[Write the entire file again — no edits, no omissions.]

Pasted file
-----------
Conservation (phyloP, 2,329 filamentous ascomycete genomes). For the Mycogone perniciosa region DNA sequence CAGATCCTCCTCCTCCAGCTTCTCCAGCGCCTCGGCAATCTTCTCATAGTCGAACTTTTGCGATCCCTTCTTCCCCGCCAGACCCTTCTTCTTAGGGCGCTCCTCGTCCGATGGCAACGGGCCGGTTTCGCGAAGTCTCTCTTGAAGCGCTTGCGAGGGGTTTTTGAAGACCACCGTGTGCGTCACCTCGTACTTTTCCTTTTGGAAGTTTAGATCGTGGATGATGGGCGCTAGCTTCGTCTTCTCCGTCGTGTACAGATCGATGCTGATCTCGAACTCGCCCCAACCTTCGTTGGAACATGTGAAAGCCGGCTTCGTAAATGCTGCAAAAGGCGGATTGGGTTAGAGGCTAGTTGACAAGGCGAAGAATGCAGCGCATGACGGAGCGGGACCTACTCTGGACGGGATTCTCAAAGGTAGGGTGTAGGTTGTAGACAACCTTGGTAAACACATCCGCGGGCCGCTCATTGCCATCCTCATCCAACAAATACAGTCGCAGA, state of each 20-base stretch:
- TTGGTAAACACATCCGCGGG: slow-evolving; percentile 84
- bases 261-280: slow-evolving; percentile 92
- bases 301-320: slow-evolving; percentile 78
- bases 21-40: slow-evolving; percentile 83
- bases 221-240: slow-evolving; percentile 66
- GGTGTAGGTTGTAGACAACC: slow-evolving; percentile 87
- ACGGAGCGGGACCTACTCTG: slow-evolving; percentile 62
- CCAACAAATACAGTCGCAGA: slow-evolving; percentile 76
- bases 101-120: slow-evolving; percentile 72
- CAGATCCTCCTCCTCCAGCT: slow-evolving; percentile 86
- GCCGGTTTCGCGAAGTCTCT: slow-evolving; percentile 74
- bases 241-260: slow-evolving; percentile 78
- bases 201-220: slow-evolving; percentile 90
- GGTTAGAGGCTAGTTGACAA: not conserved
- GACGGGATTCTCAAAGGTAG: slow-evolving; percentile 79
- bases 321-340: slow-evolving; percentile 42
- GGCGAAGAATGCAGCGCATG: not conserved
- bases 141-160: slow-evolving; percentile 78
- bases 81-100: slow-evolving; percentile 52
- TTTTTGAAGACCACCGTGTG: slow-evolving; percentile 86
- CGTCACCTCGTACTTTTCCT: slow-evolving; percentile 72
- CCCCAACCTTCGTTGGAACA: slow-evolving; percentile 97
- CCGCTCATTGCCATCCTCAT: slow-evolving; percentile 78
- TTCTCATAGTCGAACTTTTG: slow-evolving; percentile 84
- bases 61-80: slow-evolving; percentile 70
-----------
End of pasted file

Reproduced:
Conservation (phyloP, 2,329 filamentous ascomycete genomes). For the Mycogone perniciosa region DNA sequence CAGATCCTCCTCCTCCAGCTTCTCCAGCGCCTCGGCAATCTTCTCATAGTCGAACTTTTGCGATCCCTTCTTCCCCGCCAGACCCTTCTTCTTAGGGCGCTCCTCGTCCGATGGCAACGGGCCGGTTTCGCGAAGTCTCTCTTGAAGCGCTTGCGAGGGGTTTTTGAAGACCACCGTGTGCGTCACCTCGTACTTTTCCTTTTGGAAGTTTAGATCGTGGATGATGGGCGCTAGCTTCGTCTTCTCCGTCGTGTACAGATCGATGCTGATCTCGAACTCGCCCCAACCTTCGTTGGAACATGTGAAAGCCGGCTTCGTAAATGCTGCAAAAGGCGGATTGGGTTAGAGGCTAGTTGACAAGGCGAAGAATGCAGCGCATGACGGAGCGGGACCTACTCTGGACGGGATTCTCAAAGGTAGGGTGTAGGTTGTAGACAACCTTGGTAAACACATCCGCGGGCCGCTCATTGCCATCCTCATCCAACAAATACAGTCGCAGA, state of each 20-base stretch:
- TTGGTAAACACATCCGCGGG: slow-evolving; percentile 84
- bases 261-280: slow-evolving; percentile 92
- bases 301-320: slow-evolving; percentile 78
- bases 21-40: slow-evolving; percentile 83
- bases 221-240: slow-evolving; percentile 66
- GGTGTAGGTTGTAGACAACC: slow-evolving; percentile 87
- ACGGAGCGGGACCTACTCTG: slow-evolving; percentile 62
- CCAACAAATACAGTCGCAGA: slow-evolving; percentile 76
- bases 101-120: slow-evolving; percentile 72
- CAGATCCTCCTCCTCCAGCT: slow-evolving; percentile 86
- GCCGGTTTCGCGAAGTCTCT: slow-evolving; percentile 74
- bases 241-260: slow-evolving; percentile 78
- bases 201-220: slow-evolving; percentile 90
- GGTTAGAGGCTAGTTGACAA: not conserved
- GACGGGATTCTCAAAGGTAG: slow-evolving; percentile 79
- bases 321-340: slow-evolving; percentile 42
- GGCGAAGAATGCAGCGCATG: not conserved
- bases 141-160: slow-evolving; percentile 78
- bases 81-100: slow-evolving; percentile 52
- TTTTTGAAGACCACCGTGTG: slow-evolving; percentile 86
- CGTCACCTCGTACTTTTCCT: slow-evolving; percentile 72
- CCCCAACCTTCGTTGGAACA: slow-evolving; percentile 97
- CCGCTCATTGCCATCCTCAT: slow-evolving; percentile 78
- TTCTCATAGTCGAACTTTTG: slow-evolving; percentile 84
- bases 61-80: slow-evolving; percentile 70